Earth Day Jam music provides soundtrack for day of sun, fun in glorious outdoors
SALISBURY — The Natty Greene’s Earth Day Jam had it all, which might seem contradictory, because this growing event also is about the simple things, such as soaking up the sun, spreading a blanket and playing on the thick grass.
But mix in 16 bands on two stages all day and night, good food and beer, vendors galore and a cross-eyed possum — and you have it all, especially on a gorgeous day at Saving Grace Farm.
“They have a blast, and I have a blast,” Candy Parker said of herself and her children, 5 and 8.
When they arrived, Parker said, she showed the kids the important places and how to find her if they needed, “and then I set them free.”
As she spoke, one of her children was on the moon bounce; the other, at a face-painting station. She was listening to music and talking with friends.
The annual event, founded three years ago by Ashley Honbarrier and Stacy Carter, raises money for the LandTrust for Central North Carolina and Saving Grace Farm, which has become the much-appreciated venue just north of the Salisbury city limits off Trexler Loop.
This year’s Earth Day Jam was special because it marked a return to the stage and a tribute to Dave Myers, the Big Break musician who was critically injured in a motorcycle accident in March.
While he has been improving and expects to be able to play the guitar again, Myers remains paralyzed from the mid chest down. A host of friends were set to play a set with Big Break Saturday evening, as Myers hoped to sing from his wheelchair.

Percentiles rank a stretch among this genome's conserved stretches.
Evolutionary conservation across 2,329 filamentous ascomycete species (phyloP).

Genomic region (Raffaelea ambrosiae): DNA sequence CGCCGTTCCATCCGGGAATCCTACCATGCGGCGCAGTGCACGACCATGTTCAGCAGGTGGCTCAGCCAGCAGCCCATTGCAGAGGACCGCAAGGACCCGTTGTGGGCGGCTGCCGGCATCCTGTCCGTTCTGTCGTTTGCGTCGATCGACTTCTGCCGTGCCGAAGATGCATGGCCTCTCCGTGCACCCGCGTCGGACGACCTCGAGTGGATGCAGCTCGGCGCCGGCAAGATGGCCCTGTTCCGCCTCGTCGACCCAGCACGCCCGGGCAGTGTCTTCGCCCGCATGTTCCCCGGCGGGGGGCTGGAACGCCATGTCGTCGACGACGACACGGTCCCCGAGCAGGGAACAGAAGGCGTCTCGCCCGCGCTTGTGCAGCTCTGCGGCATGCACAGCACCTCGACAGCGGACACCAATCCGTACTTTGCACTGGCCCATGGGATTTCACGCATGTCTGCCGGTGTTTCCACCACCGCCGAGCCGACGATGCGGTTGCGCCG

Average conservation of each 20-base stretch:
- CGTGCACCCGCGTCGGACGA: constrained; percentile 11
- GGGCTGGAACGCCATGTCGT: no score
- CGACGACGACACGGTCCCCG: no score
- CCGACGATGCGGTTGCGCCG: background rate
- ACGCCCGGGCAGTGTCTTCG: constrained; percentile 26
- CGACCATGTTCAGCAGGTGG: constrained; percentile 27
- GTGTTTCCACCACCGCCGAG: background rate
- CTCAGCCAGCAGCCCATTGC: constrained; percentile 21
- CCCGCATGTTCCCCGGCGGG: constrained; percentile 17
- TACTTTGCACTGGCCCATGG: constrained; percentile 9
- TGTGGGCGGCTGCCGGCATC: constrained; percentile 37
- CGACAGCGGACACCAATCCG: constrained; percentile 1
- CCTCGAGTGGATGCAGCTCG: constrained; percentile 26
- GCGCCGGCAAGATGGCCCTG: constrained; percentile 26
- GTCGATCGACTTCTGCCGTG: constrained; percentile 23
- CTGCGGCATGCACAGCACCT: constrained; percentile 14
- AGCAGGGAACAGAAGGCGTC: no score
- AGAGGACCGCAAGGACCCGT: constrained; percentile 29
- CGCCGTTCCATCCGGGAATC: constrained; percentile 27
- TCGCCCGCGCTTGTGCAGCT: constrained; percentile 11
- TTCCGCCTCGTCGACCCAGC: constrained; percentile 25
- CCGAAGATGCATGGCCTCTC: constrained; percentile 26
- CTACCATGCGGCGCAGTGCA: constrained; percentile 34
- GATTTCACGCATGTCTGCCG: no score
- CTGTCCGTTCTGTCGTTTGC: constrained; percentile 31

Andrew Hodges, whose group the Dionne, Hodges, Murphy Trio started the whole jam off, said Myers wrote a song several months before his accident titled “Take a Stand,” which Hodges and others had learned and planned to play Saturday.
Paraphrased, the lyrics of the song talk about even if you can’t feel your legs, you should not give up, give in or tuck in your chin.
Numerous fundraisers have been held locally for Myers. What made Myers’ connection to Earth Day Jam so strong was that Honbarrier is his girlfriend and a fellow band member of Big Break.
It made for an emotional night.
While the night-time part of Earth Day Jam concentrated a lot on the music, the daylight portion combined tunes and a joyous communing with the outdoors.
In various corners of the grassy venue were kids and adults gyrating with hula hoops, playing Wiffle Ball or cornhole, throwing Frisbees and footballs or just blowing bubbles.
“The music is great and the setting is just perfect,” said Ted Goins, who attended with his wife, Cheryl. They purchased a CD of Rebekah Todd & the Odyssey after hearing the Greenville band play early in the afternoon.
Todd said the group, together for just nine months, considers itself a folk-soul band. It relies on her singing and a dash of horns.
“I thought it was perfect,” Carter said, adding more bands should go with that combination.
The group tried to make the most of its first trip to Salisbury by also performing at Uncle Buck’s Friday night.
“The people here are just being so kind,” Todd said after her Earth Day Jam session was over.
The headliners during the day included The Deluge and The New Familiars.
Carter said the beauty of Earth Day Jam is how all the volunteers and sponsors come together as a team and do their jobs. “I just run around with some duct tape, a knife and some string,” she said.